There is little question that the latest batch of WikiLeaks documents, mainly from the State Department, make for fascinating reading.
Examples abound: Over the past nine years, Afghan President Hamid Karzai has seemingly morphed from being a rather happy fellow to a mercurial and paranoid one. Russian President Dmitri Medvedev “plays Robin to (Vladimir) Putin’s Batman.’’ North Korean leader Kim Jong-il is a “rather flabby old chap” who is “quite a good drinker.”
Some of the leaked cables are well-written and even amusing, with diplomats displaying a lively literary panache. That’s probably because, as many diplomats will tell you, that writing a good, lively cable is a way to get noticed back in Washington. It’s like reading a diplomatic gossip column.
But there’s also some serious stuff here as well. If you pull all the Iranian pieces together, for example, a quite interesting portrait emerges of coalition-building and policy formulation inside the U.S. government.
The United States is trying to contain Iran as Tehran allegedly bids to become a nuclear power. As the documents indicate, Washington has found considerable support among Gulf Arab states concerned about Iranian expansionism. Some of the Arab leaders see Iranian President Mahmoud Ahmadinejad as dangerous, even unstable.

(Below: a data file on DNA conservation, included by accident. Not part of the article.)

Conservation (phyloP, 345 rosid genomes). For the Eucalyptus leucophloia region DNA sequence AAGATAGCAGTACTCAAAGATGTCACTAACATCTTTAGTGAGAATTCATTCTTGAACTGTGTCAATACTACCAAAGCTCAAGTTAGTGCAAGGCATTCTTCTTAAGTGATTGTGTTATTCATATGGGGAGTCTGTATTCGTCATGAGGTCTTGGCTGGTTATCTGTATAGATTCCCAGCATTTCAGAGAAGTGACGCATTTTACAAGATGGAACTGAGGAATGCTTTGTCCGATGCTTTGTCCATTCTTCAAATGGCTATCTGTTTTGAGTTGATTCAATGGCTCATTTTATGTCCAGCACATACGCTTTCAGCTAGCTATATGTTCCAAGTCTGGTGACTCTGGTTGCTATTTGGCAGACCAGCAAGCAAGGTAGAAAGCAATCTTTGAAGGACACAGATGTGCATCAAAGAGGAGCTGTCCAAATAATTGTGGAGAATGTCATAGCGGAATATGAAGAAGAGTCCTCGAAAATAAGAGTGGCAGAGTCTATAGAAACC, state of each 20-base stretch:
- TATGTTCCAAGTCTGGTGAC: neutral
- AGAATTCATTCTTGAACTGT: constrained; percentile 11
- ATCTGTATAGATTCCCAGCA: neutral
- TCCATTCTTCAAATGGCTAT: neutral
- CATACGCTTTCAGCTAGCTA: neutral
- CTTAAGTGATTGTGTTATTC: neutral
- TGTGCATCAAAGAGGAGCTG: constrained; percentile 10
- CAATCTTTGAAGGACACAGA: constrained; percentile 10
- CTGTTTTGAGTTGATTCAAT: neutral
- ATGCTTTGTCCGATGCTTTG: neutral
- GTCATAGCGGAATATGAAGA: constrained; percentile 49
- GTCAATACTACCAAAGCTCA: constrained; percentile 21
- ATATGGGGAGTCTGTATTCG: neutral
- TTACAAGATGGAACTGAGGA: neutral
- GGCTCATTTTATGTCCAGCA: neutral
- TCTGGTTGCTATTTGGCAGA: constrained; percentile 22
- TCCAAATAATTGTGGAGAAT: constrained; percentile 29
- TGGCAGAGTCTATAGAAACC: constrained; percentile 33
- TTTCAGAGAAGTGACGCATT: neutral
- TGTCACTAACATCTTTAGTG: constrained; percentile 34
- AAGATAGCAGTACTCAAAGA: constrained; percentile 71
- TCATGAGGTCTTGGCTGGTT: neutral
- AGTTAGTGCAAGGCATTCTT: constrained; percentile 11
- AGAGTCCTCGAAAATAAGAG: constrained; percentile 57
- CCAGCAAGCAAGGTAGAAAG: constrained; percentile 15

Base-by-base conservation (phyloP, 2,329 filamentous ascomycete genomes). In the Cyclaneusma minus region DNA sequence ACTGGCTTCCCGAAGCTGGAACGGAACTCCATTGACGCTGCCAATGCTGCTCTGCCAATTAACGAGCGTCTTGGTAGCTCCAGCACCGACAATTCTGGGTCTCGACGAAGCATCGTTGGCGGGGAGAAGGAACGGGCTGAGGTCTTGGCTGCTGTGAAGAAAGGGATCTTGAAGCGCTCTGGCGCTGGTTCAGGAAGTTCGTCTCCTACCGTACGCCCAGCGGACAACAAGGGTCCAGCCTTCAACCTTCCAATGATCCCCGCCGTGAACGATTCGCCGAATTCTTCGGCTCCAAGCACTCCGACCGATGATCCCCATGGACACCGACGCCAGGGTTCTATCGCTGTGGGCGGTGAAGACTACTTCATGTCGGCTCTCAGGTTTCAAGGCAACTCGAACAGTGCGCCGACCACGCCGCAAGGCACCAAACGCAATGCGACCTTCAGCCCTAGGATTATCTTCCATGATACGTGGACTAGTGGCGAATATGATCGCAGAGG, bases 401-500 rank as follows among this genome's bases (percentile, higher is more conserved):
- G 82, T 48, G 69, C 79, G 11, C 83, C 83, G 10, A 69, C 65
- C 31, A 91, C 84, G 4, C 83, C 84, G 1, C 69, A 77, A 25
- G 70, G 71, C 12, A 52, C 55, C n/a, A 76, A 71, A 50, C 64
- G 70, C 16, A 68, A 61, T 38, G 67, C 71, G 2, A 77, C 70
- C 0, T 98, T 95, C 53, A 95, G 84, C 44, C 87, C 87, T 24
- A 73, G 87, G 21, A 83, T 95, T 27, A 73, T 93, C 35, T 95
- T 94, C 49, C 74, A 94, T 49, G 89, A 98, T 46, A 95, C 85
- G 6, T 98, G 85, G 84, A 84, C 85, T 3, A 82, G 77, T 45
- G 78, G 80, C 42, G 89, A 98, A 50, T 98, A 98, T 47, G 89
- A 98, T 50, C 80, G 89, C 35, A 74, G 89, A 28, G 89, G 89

Saudi King Abdullah bin Abdul Aziz appears especially hawkish in the WikiLeaks documents, even to calling for a military strike on Iran. The Saudi monarch is just as alarmed about Iran’s nuclear weapons program as Israel. Online analyst Caryle Murphy of the site GlobalPost says King Abdullah’s concern “gives some credence to media reports earlier this year that Riyadh has secretly agreed to give over-flight rights to Israeli warplanes in the event of an Israeli attack on Iran.” Saudi Arabia has vehemently denied such reports.
If the public statements don’t match the private ones – as is often the case in diplomacy – it is because the Gulf States also have to tread carefully when it comes to Iran. Some of those countries depend on Iran for access to trade routes to Central Asia. Others have homegrown militant Islamic groups, some of which are sympathetic to Iran and its ambitions. It’s a delicate tightrope to walk.
But the fact that there is such Arab concern about Iran is good news for the so-called P5+1 – the five permanent members of the U.N. Security Council plus Germany – as they prepare for a new round of nuclear talks with Iran. They are trying to build consensus in the international community to ratchet up the pressure on Tehran if it refuses to compromise on the nuclear issue. And consensus building is, after all, what diplomacy is all about.